Common reasons for form abandonment
Why do visitors stop filling out a form? There are a lot of reasons, but the most common include:
Long load times
Have you ever started filling out a form, but it took forever to advance to the next field or page? If visitors have to wait, they’ll leave. It doesn’t matter how much they’ve already filled out, visitors have zero tolerance for wasting their time.
Unwilling to share information
Form analytics show you how long it takes a visitor to fill out each field. If visitors take a lot of time to fill out a particular box, maybe they aren’t comfortable sharing that information, like a cell phone number or salary range.
If customers change information on a form, it also suggests visitors are hesitant to provide the requested information.
Privacy matters. Visitors need reassurance that their information remains private and won’t result in a flood of useless emails. Your form needs to include trust signals, such security assurances if your form is asking for payment information, or an explanation of how the visitor’s information will be used.
If a visitor has filled out a long form and hit “submit” only to be shown an error message because they missed a field or submitted invalid information, it’s tempting to abandon the form altogether. Instead, choose to display inline validation, such as a highlighted field during the process to catch the visitor’s eye before they click “finished.”
Visitors may start to fill out a form only to scroll down and realize that it’s too lengthy or time consuming. This could mean that you’re asking too many questions or questions that appear too detailed.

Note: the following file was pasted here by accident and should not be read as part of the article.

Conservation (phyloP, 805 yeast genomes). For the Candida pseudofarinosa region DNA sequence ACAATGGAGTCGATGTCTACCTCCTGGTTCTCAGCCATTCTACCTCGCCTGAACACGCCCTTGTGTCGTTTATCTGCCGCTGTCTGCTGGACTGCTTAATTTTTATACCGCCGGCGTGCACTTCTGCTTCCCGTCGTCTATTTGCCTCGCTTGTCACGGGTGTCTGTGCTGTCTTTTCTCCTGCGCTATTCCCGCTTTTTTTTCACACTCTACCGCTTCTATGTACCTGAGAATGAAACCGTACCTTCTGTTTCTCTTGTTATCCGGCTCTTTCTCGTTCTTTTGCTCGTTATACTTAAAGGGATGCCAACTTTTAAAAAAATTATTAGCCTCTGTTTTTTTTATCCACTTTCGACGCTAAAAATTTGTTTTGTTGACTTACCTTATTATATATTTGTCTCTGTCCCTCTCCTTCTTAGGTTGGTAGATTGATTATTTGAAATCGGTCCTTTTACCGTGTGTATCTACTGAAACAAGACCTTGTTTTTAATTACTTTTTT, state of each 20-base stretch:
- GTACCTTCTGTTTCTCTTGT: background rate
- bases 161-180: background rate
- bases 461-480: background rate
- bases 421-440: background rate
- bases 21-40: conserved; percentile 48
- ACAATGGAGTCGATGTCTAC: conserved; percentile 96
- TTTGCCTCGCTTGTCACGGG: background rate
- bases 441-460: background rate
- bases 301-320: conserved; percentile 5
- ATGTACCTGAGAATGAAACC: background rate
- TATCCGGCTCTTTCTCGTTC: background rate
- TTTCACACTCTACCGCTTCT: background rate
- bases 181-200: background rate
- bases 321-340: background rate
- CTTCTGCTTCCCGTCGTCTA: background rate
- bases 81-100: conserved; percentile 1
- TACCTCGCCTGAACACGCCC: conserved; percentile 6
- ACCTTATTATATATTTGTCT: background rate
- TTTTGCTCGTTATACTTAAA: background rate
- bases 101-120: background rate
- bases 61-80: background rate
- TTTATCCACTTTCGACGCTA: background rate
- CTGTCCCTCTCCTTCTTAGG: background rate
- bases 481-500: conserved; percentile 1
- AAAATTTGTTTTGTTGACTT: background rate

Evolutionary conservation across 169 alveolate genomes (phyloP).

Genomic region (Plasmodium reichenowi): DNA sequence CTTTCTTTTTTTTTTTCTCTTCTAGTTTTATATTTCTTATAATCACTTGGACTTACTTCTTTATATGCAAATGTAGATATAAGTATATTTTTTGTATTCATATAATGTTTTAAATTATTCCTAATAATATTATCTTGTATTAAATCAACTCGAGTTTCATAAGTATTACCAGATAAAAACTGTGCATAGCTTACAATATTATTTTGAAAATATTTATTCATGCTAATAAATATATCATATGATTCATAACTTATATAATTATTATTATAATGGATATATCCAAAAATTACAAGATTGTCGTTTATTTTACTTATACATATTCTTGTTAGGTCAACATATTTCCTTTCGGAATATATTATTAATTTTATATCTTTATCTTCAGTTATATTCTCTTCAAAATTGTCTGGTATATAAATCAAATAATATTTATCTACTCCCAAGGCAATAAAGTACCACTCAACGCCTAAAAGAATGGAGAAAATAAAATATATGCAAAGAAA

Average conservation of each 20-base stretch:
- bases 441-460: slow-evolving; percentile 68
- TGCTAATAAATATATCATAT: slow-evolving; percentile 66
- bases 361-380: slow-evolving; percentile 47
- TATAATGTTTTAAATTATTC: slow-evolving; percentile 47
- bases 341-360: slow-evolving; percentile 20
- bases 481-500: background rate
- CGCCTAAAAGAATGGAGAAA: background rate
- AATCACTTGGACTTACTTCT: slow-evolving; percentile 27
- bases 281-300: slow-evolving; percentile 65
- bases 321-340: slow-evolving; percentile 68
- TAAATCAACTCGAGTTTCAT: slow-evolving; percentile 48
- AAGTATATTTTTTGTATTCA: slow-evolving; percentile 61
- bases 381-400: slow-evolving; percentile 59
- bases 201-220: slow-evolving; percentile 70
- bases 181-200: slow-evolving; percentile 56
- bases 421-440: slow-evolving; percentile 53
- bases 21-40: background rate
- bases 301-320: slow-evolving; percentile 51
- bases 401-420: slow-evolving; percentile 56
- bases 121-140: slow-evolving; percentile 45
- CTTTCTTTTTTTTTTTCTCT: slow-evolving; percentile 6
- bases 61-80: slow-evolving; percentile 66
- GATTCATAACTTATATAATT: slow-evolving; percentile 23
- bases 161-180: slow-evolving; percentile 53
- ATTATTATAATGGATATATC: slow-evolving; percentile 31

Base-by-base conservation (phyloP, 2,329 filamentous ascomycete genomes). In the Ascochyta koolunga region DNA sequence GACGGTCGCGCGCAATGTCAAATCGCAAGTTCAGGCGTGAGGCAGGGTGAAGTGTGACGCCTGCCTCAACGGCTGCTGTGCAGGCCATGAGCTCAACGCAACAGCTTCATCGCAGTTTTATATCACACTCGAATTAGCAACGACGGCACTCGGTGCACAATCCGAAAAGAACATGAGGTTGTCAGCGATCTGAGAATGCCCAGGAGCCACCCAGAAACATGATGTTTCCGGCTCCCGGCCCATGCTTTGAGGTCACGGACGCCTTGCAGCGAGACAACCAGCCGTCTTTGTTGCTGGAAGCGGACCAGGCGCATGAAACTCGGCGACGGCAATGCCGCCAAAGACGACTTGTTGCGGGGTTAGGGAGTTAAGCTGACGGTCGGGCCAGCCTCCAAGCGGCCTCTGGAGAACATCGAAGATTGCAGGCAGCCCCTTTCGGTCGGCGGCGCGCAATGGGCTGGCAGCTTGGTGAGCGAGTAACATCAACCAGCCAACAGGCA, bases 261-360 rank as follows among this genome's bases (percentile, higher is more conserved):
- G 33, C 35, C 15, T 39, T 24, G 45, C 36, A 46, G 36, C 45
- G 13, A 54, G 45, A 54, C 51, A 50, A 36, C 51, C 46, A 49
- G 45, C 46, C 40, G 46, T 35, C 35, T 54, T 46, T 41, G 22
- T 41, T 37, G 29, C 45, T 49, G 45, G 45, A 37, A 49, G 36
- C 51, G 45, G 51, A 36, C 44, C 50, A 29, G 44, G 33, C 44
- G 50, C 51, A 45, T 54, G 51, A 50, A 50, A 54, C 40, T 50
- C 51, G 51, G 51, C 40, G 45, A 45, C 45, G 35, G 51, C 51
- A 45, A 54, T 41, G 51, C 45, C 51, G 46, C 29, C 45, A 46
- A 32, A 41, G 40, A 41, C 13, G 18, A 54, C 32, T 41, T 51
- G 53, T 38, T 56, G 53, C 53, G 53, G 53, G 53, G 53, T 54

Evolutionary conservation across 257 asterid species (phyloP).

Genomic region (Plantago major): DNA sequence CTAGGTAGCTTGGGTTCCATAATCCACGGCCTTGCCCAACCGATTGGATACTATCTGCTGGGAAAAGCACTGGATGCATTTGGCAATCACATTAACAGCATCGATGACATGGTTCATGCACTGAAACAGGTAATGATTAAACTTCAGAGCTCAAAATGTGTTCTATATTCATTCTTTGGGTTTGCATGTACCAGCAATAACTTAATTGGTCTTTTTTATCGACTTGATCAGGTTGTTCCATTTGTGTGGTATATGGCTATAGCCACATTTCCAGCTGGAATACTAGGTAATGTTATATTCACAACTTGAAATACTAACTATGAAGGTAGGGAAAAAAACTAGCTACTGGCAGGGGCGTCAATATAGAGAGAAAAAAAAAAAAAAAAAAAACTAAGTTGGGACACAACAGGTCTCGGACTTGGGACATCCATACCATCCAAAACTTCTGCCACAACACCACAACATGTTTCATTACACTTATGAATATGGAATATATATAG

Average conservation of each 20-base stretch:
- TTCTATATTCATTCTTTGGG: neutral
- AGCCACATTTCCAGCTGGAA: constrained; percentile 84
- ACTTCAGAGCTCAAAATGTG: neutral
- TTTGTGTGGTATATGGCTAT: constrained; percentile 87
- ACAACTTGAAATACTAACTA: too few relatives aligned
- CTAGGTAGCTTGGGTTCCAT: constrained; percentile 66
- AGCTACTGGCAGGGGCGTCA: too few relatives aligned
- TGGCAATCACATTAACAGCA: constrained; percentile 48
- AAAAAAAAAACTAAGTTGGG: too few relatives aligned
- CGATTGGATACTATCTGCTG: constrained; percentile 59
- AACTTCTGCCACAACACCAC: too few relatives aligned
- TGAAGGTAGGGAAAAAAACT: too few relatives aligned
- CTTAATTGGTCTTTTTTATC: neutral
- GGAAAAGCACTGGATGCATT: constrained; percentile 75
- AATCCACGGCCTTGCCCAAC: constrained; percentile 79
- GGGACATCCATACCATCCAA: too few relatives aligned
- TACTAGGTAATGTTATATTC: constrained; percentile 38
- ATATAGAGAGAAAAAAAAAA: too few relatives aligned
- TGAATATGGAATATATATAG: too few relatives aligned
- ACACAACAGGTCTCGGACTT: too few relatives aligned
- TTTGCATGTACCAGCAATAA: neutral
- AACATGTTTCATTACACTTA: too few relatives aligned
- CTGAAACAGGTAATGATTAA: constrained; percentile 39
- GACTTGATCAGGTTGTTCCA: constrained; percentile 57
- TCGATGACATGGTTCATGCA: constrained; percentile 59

Sometimes, a visitor abandons a form because the questions feel irrelevant to their needs. If a visitor is joining an email list, for example, but has to fill out questions about his or her age, marital status, and whether or not they’d like a free trial of your product – it feels like the form is collecting a bunch of irrelevant data.
Your form has to look great on every device and every screen. When a visitor tries to fill out your form on a smartphone, for example, it should adapt to the screen. If there are any incompatibility errors, you’ll see abandonment rates climb.
Don’t bore potential customers with a drab form. Play around with sliders, buttons, and toggles to spice up a form. Do what you can to make a form interesting or game-like so you can minimize abandonment rates.
To make sure humans are filling out your forms – not bots or machines – you might use a CAPTCHA device where the visitor has to perform a quick task to show they’re human. While it does keep spammers from filling out your forms, it is a deterrent for legitimate customers looking to provide information.
Creating a profile
If you ask visitors to create a profile or set up login credentials, you’re probably scaring some of them away. Let the visitor fill out the form first, you can always ask them to create a profile later.